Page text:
MSM and Drug Use: A Latent Class Analysis of Drug Use and Related Sexual Risk Behaviors
- 1k Downloads
This study examined patterns of drug use among gay men and other men who have sex with men (MSM) to identify sub-categories of men whose drug use and sexual behavior place them at especially high risk for HIV. A latent class analysis of a sample of MSM yielded a four-class model with two distinct high drug use sub-groups: one whose drug use concentrated on “sex-drugs” (SDU); and a distinct polydrug use class that showed higher probabilities of using all other drugs assessed. Comparative follow-up analyses indicated the SDU group was also more likely to engage in particular potentially high-risk sexual behaviors, be older, and to be HIV positive. Implications of distinguishing between patterns of drug use for HIV-risk prevention efforts with MSM are discussed.
KeywordsMSM Drug use Sexual behavior HIV Latent class Sex drugs
Data used in this study were collected as part of an HIV prevention and health promotion project for MSM funded by the Chicago Department of Public Health (CDPH) STD/HIV/AIDS Division as part of their Special Projects of Innovative Significance (SPInS) funding program. Participating agencies included: the AIDS Foundation of Chicago, the Test Positive Aware Network, Howard Brown Health Center, and the Center on Halsted. Points of view and opinions contained within this document are those of the authors and do not necessarily reflect the official positions of the participating agencies.
- 4.Centers for Disease Control.: HIV amongst gay and bisexual men. Available at: http://www.cdc.gov/hiv/topics/msm/pdf/msm.pdf (2012). Accessed 30 Jan 2013.
- 5.NIDA Community Epidemiology Working Group.: Epidemiologic trends in drug abuse. Available at: http://www.drugabuse.gov/sites/default/files/files/CEWG_jan_2010_508_REV.pdf (2010). Accessed 20 May 2013.
- 19.VanDevanter N, Duncan A, Burrell-Piggott T, Bleakley A, Birnbaum J, Siegel K, et al. The influence of substance use, social sexual environment, psychosocial factors, and partner characteristics on high-risk sexual behavior among young Black and Latino men who have sex with men living with HIV: a qualitative study. AIDS Patient Care STDS. 2011;25(2):113–21.PubMedCentralPubMedCrossRefGoogle Scholar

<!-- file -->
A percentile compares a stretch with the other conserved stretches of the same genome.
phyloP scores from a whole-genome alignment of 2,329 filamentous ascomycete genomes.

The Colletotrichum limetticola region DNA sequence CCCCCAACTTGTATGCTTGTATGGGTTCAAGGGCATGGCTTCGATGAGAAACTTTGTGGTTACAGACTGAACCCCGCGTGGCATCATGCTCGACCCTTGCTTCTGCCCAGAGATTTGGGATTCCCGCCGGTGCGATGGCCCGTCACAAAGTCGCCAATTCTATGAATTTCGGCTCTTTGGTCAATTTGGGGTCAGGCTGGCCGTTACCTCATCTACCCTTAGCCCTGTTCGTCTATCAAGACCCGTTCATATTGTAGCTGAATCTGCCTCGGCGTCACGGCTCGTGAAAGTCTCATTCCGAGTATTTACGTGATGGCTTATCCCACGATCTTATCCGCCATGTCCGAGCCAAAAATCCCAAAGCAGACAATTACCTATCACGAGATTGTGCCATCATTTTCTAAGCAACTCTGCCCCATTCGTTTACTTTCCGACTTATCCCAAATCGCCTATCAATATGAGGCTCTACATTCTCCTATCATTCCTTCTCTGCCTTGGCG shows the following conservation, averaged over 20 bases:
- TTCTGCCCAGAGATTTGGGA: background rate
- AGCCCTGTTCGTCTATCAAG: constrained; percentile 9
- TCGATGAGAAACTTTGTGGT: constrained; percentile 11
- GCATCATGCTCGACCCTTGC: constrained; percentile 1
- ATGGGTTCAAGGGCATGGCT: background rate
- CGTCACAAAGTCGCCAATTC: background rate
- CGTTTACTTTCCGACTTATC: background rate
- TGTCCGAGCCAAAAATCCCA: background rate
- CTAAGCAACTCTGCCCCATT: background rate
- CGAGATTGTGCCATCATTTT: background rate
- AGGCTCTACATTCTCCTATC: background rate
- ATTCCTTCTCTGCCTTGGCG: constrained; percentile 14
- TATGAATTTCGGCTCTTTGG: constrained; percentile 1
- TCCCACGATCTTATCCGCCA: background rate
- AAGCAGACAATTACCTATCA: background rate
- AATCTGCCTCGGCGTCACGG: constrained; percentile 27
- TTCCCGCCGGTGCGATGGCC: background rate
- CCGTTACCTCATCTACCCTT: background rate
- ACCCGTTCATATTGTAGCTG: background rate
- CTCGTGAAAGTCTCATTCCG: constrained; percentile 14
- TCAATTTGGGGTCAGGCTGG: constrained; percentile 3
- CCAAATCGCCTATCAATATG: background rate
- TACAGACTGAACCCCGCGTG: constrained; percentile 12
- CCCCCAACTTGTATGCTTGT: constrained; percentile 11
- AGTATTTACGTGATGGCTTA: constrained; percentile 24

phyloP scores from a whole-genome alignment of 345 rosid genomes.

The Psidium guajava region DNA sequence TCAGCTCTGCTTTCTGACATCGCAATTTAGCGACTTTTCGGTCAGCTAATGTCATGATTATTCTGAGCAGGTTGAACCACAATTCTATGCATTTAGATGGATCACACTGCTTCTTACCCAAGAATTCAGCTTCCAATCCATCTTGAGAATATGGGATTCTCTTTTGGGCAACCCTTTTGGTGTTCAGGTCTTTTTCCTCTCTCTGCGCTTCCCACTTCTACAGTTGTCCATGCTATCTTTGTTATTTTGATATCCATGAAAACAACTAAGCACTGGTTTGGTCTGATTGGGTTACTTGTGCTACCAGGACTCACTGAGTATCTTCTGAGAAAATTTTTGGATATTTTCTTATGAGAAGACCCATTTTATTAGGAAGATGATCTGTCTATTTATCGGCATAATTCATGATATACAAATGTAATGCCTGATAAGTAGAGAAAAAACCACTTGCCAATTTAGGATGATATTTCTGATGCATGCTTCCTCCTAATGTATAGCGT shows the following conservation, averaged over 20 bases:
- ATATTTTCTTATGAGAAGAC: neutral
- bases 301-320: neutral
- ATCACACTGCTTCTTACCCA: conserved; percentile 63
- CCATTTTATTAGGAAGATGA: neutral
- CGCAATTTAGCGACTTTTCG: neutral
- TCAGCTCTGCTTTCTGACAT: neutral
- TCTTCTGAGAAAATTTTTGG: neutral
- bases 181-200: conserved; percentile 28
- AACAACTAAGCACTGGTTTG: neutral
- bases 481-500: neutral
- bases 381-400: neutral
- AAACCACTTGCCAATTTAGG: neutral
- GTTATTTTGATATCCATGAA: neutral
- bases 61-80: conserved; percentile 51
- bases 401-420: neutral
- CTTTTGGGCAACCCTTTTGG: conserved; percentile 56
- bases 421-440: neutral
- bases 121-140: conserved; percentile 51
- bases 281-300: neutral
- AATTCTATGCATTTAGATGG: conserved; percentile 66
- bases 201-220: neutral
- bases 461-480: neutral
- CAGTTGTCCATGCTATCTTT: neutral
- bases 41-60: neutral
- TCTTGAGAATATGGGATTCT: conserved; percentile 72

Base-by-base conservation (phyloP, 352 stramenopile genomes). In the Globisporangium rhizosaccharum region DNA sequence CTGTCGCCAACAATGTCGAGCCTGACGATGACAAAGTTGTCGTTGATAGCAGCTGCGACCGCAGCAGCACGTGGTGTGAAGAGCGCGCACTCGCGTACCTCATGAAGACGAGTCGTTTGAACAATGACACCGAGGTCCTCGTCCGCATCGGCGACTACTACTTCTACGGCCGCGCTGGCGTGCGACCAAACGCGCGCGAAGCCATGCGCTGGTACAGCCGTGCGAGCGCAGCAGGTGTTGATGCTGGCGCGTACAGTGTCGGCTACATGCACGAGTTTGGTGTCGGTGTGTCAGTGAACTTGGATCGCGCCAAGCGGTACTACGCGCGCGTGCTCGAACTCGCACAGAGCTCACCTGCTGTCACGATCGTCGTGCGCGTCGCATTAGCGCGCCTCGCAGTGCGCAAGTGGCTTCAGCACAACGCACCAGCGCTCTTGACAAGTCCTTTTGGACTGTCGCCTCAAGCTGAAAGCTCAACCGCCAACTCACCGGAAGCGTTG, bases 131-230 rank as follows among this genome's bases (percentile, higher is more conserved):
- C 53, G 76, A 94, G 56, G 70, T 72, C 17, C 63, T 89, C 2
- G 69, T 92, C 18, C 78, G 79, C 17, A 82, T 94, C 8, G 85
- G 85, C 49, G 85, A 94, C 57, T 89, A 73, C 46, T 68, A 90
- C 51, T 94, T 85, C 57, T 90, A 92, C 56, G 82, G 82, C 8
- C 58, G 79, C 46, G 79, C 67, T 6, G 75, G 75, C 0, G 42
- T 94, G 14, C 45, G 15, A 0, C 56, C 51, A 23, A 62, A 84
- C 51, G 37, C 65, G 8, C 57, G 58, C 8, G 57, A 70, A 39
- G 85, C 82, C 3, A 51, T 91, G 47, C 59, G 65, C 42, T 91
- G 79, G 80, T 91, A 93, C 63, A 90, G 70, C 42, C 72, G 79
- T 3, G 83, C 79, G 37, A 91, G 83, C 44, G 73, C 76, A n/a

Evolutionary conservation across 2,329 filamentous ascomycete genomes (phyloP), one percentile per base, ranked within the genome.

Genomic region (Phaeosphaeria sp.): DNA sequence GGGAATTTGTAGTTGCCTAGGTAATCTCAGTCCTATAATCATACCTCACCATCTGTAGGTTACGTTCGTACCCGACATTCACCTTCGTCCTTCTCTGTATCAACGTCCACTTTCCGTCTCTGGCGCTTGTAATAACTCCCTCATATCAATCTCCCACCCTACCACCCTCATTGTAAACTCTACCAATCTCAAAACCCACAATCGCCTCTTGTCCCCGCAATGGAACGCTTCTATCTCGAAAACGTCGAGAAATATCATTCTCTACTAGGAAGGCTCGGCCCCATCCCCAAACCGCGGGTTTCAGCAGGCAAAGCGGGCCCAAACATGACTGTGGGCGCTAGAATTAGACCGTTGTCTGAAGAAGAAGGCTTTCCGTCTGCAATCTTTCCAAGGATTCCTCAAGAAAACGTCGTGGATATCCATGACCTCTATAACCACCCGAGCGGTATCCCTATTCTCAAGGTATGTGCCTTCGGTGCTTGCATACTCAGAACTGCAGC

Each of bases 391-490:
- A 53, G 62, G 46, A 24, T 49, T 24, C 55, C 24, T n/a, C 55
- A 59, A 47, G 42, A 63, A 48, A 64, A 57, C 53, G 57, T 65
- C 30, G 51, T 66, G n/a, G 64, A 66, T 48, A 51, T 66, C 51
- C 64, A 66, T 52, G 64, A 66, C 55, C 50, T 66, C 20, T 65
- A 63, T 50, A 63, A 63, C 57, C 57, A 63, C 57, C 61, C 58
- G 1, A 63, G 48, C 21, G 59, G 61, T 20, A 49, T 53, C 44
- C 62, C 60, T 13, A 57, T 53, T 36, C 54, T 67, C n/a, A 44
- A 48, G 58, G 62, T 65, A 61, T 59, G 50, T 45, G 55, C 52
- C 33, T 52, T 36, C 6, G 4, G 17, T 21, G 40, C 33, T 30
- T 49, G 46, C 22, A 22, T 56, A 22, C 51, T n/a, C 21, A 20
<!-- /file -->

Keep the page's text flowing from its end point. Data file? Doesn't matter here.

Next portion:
- 20.Swartz JA, Berkey B, Gratzer B, Koehlinger S, Merrell J, Reid C, Sharp M. Chicago crystal prevention needs assessment report. Chicago: Chicago Department of Public Health; 2008.Google Scholar
- 22.Ostrow DG, Stall R, Jantz I, Berona J, Herrick A, Carrico A, et al. Predictors of long-term trajectories (2003–2010) of sex-drug and heavy alcohol (SDA) use among MSM. J Int AIDS Soc. 2012;14(suppl 3):194–5.Google Scholar
- 23.Asparouhouv T, Muthén BO.: Wald test of mean equality for potential latent class predictors in mixture modeling. Available at: http://www.statmodel.com/download/MeanTest1.pdf (2013). Accessed 21 Jan 2013.
- 26.Kessler RC, Green JG, Gruber MJ, Sampson NA, Bromet E, Cuitan M, et al. Screening for serious mental illness in the general population with the K6 screening scale: results from the WHO World Mental Health (WMH) survey initiative. Int J Methods Psychiatr Res. 2010;19(1):4–22.PubMedCentralPubMedCrossRefGoogle Scholar
- 29.IBM Corp. Released 2011. IBM SPSS Statistics for Windows, Version 20.0. Armonk, NY: IBM Corp.Google Scholar
- 30.Muthén LK, Muthén BO. Mplus user’s guide. 6th ed. Los Angeles, CA: Muthén & Muthén; 1998–2010.Google Scholar
- 33.Clark S, Muthen B.: Relating latent class analysis results to variables not included in the analysis. Available at: https://www.statmodel.com/download/relatinglca.pdf (2009). Accessed 20 May 2013.